afghans for afghans

I ran out of green yarn as I neared the minimum length for two shawls so I decided that’s where I would stop. I did have to use some other yarn on the end of one shawl to get them to be long enough so it ended up with a bright yellow stripe at the end.

Here they both are!

And here I’m modeling the all green one. I really like it. I wasn’t sure that I would, given the colors and the kinda busy pattern I picked, but somehow it all works.

I did intend to have the shawls be a bit longer. I wove approximately 160″ total, or 80″ each on the loom, expecting to end up with around 72″ after take up, and 70″ after hemming. Either my measuring tapes are all crap (could be…) or the takeup was a bit more because I ended with right around 67″ each, just barely over the minimum of 66″.

As my first weaving with very fine gauge wool, this was a great learning experience. I now know how to beat carefully to avoid broken warp threads. I also know that I tend to prefer shorter warps. I’m probably going to stick to doing only 1 thing at a time so I don’t have to weave off warps longer than, say, four yards or so.

Next up–I’ve come up with a color scheme for a simple plaid double-weave blanket. I’ve got 5 colors of Harrisville Shetland that I’m going to set at 10epi. What a treat to work with “big” yarn after the 20/2 wool! I’m winding the warp tonight in front of the TV with Brent and will try to get it on the loom tomorrow. This is my first try at doubleweave. I understand the concept pretty well, so we’ll see how that translates to reality.

I’ve been weaving along on the Afghans for Afghans shawls. I’m nearly out of green yarn for the weft, and I’m not sure I’m going to have sufficient length for 2 shawls, let alone 3. I may have to substitute another color. I have some brown I think that might work OK.

I’m working with approximately 20/2 wool in the warp. This is the finest warp yarn I’ve used. For the first 10 inches or so I had a broken warp yarn every few minutes. It was very trying on my patience!

I did some research online and saw someone mentioning that for fine yarn, they beat with an open shed. But more interestingly, they would beat twice–once on the current open shed and once on the next.

It took me a while to get the rhythm of beat-change shed-beat-throw, but after I got it, wow what a difference. From that point on, I only had 2 broken warp threads! It also really evened out my beat, I think.

Yay for new things learned.

I haven’t quit knitting, just blogging. I’m going to make an attempt to start this up again, but with a fairly good dose of weaving content. I took a weaving class last summer and have been doing quite a lot of it lately.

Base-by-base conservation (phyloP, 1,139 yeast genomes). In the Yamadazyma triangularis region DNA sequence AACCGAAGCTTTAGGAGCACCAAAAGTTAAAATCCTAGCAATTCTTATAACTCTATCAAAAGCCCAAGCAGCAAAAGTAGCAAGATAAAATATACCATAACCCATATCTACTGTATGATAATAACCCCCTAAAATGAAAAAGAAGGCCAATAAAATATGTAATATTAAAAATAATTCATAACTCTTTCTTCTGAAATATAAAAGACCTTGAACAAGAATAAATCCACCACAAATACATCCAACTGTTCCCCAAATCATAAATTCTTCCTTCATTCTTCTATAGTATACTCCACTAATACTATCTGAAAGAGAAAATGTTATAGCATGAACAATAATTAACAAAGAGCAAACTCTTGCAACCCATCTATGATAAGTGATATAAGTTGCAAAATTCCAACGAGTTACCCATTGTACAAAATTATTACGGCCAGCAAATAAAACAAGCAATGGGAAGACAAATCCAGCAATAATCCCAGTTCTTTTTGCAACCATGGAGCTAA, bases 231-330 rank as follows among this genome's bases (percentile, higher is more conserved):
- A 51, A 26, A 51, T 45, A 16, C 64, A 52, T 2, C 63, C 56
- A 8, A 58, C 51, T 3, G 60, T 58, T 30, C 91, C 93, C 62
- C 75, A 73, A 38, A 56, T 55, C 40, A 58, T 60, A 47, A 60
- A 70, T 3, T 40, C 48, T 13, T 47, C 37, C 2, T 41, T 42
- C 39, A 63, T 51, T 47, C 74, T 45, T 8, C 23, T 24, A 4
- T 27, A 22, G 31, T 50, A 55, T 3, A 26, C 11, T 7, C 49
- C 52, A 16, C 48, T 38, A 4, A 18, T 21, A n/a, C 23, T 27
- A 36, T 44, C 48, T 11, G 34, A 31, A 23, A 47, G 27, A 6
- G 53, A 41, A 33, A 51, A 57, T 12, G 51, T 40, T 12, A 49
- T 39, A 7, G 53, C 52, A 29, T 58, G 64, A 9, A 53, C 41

I recently finished my first waffle-weave project. These towels were from a kit I got from Halcyon Yarns. The kit was to make 3 towels, but I had enough warp for an additional square dishcloth.

I’ve only hemmed the dishcloth so far. Even though I used sewing thread for the weft on the hems, the flare is quite pronounced compared to the draw-in of the waffles. I’m going to have to mess with the hem on the others a bit to get it to look nice.

These towels are for us. They should go nicely with the green kitchen walls!


During the WEBS anniversary sale, I picked up a few cones of 6/2 unmercerized cotton. I used almost an entire cone of the “oatmeal” color for some huck lace towels for my cousin’s wedding (Coming up this Saturday!). I’ll post another picture of the completed towels. I’m going to be cross stitching a monogram on some of them in white embroidery floss.

I got the lace pattern out of an Interweave Press compilation of huck lace articles from Handwoven magazine. I’m really impressed with the book. It gets into detail about the structure and how to create your own patterns. It also has instructions for a form of huck that can be done with pickup sticks on the rigid heddle loom. I’m planning to try that out with panels for an afghan one day.

And finally, the next project on the loom. I’m making some shawls for Afghans for Afghans. Syne at weavecast sent me a pre-wound warp (major time saver!) in these crazy colors. I’ve gotten started on sleying the reed but a diversion to go hear some jazz at the Missouri Botanical Gardens last night has put the brakes on that project for a bit. I might get some more done today, since I got some Alias dvds from Netflix in the mail yesterday.

I’m planning on doing the shawl in an undulating twill pattern from the Davison book. That’ll be my first try at undulating twill and at an EPI of 30. Previously I’ve only done as high as 25.